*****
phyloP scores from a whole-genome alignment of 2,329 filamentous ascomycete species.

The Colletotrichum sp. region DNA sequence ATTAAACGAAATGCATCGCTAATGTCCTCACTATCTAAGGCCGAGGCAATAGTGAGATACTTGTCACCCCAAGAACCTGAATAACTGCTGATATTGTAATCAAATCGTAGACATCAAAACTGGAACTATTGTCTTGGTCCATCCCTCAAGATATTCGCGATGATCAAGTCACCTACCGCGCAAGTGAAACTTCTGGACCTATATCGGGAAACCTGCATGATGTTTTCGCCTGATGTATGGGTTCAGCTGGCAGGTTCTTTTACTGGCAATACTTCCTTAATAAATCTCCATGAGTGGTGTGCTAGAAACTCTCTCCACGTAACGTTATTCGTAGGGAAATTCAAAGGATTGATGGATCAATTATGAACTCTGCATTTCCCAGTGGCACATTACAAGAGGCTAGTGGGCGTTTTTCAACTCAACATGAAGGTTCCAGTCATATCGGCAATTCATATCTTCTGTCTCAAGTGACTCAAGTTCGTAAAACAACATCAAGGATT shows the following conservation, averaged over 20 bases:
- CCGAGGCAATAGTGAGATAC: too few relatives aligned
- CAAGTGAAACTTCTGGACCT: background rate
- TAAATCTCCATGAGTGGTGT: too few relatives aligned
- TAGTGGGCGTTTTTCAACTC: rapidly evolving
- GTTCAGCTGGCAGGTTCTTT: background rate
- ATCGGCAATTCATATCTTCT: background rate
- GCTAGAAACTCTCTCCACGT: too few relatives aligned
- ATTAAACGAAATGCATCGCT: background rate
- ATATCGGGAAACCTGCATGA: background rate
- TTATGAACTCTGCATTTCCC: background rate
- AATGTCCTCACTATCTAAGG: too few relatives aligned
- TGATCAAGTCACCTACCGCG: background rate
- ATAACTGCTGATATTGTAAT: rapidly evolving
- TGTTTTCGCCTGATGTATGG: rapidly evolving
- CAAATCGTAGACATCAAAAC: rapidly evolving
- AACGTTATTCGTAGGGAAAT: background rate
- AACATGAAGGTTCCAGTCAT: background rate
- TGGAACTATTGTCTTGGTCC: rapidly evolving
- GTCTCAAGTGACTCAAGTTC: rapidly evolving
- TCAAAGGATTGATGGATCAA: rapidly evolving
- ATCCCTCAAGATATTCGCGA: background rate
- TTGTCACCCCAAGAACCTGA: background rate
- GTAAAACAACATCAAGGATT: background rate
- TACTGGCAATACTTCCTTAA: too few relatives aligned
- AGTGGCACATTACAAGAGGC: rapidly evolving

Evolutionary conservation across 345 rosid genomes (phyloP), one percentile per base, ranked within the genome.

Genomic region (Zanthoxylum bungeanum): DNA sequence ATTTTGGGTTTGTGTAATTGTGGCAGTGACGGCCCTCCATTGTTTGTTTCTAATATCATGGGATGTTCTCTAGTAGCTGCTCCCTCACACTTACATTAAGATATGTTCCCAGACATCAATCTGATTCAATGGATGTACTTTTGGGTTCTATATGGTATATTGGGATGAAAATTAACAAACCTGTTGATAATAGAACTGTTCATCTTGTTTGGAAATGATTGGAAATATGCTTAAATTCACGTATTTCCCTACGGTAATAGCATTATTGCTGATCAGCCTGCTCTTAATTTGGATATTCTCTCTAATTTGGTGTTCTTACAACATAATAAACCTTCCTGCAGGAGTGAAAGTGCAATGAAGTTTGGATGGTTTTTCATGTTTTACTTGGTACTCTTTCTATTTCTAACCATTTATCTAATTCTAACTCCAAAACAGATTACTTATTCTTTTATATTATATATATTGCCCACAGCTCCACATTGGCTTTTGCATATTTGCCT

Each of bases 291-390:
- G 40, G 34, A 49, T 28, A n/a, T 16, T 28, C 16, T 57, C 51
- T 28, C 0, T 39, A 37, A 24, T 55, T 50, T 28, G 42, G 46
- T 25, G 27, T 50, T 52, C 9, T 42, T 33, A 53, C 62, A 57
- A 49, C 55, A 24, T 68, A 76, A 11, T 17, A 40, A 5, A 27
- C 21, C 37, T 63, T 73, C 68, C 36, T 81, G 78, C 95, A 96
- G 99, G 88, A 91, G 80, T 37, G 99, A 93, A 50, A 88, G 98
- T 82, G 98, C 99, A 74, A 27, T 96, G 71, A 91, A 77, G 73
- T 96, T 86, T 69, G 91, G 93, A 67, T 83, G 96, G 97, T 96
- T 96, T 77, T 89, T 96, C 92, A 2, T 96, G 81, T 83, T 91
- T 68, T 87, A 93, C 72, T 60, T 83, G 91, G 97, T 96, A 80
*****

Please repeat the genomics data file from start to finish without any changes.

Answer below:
phyloP scores from a whole-genome alignment of 2,329 filamentous ascomycete species.

The Colletotrichum sp. region DNA sequence ATTAAACGAAATGCATCGCTAATGTCCTCACTATCTAAGGCCGAGGCAATAGTGAGATACTTGTCACCCCAAGAACCTGAATAACTGCTGATATTGTAATCAAATCGTAGACATCAAAACTGGAACTATTGTCTTGGTCCATCCCTCAAGATATTCGCGATGATCAAGTCACCTACCGCGCAAGTGAAACTTCTGGACCTATATCGGGAAACCTGCATGATGTTTTCGCCTGATGTATGGGTTCAGCTGGCAGGTTCTTTTACTGGCAATACTTCCTTAATAAATCTCCATGAGTGGTGTGCTAGAAACTCTCTCCACGTAACGTTATTCGTAGGGAAATTCAAAGGATTGATGGATCAATTATGAACTCTGCATTTCCCAGTGGCACATTACAAGAGGCTAGTGGGCGTTTTTCAACTCAACATGAAGGTTCCAGTCATATCGGCAATTCATATCTTCTGTCTCAAGTGACTCAAGTTCGTAAAACAACATCAAGGATT shows the following conservation, averaged over 20 bases:
- CCGAGGCAATAGTGAGATAC: too few relatives aligned
- CAAGTGAAACTTCTGGACCT: background rate
- TAAATCTCCATGAGTGGTGT: too few relatives aligned
- TAGTGGGCGTTTTTCAACTC: rapidly evolving
- GTTCAGCTGGCAGGTTCTTT: background rate
- ATCGGCAATTCATATCTTCT: background rate
- GCTAGAAACTCTCTCCACGT: too few relatives aligned
- ATTAAACGAAATGCATCGCT: background rate
- ATATCGGGAAACCTGCATGA: background rate
- TTATGAACTCTGCATTTCCC: background rate
- AATGTCCTCACTATCTAAGG: too few relatives aligned
- TGATCAAGTCACCTACCGCG: background rate
- ATAACTGCTGATATTGTAAT: rapidly evolving
- TGTTTTCGCCTGATGTATGG: rapidly evolving
- CAAATCGTAGACATCAAAAC: rapidly evolving
- AACGTTATTCGTAGGGAAAT: background rate
- AACATGAAGGTTCCAGTCAT: background rate
- TGGAACTATTGTCTTGGTCC: rapidly evolving
- GTCTCAAGTGACTCAAGTTC: rapidly evolving
- TCAAAGGATTGATGGATCAA: rapidly evolving
- ATCCCTCAAGATATTCGCGA: background rate
- TTGTCACCCCAAGAACCTGA: background rate
- GTAAAACAACATCAAGGATT: background rate
- TACTGGCAATACTTCCTTAA: too few relatives aligned
- AGTGGCACATTACAAGAGGC: rapidly evolving

Evolutionary conservation across 345 rosid genomes (phyloP), one percentile per base, ranked within the genome.

Genomic region (Zanthoxylum bungeanum): DNA sequence ATTTTGGGTTTGTGTAATTGTGGCAGTGACGGCCCTCCATTGTTTGTTTCTAATATCATGGGATGTTCTCTAGTAGCTGCTCCCTCACACTTACATTAAGATATGTTCCCAGACATCAATCTGATTCAATGGATGTACTTTTGGGTTCTATATGGTATATTGGGATGAAAATTAACAAACCTGTTGATAATAGAACTGTTCATCTTGTTTGGAAATGATTGGAAATATGCTTAAATTCACGTATTTCCCTACGGTAATAGCATTATTGCTGATCAGCCTGCTCTTAATTTGGATATTCTCTCTAATTTGGTGTTCTTACAACATAATAAACCTTCCTGCAGGAGTGAAAGTGCAATGAAGTTTGGATGGTTTTTCATGTTTTACTTGGTACTCTTTCTATTTCTAACCATTTATCTAATTCTAACTCCAAAACAGATTACTTATTCTTTTATATTATATATATTGCCCACAGCTCCACATTGGCTTTTGCATATTTGCCT

Each of bases 291-390:
- G 40, G 34, A 49, T 28, A n/a, T 16, T 28, C 16, T 57, C 51
- T 28, C 0, T 39, A 37, A 24, T 55, T 50, T 28, G 42, G 46
- T 25, G 27, T 50, T 52, C 9, T 42, T 33, A 53, C 62, A 57
- A 49, C 55, A 24, T 68, A 76, A 11, T 17, A 40, A 5, A 27
- C 21, C 37, T 63, T 73, C 68, C 36, T 81, G 78, C 95, A 96
- G 99, G 88, A 91, G 80, T 37, G 99, A 93, A 50, A 88, G 98
- T 82, G 98, C 99, A 74, A 27, T 96, G 71, A 91, A 77, G 73
- T 96, T 86, T 69, G 91, G 93, A 67, T 83, G 96, G 97, T 96
- T 96, T 77, T 89, T 96, C 92, A 2, T 96, G 81, T 83, T 91
- T 68, T 87, A 93, C 72, T 60, T 83, G 91, G 97, T 96, A 80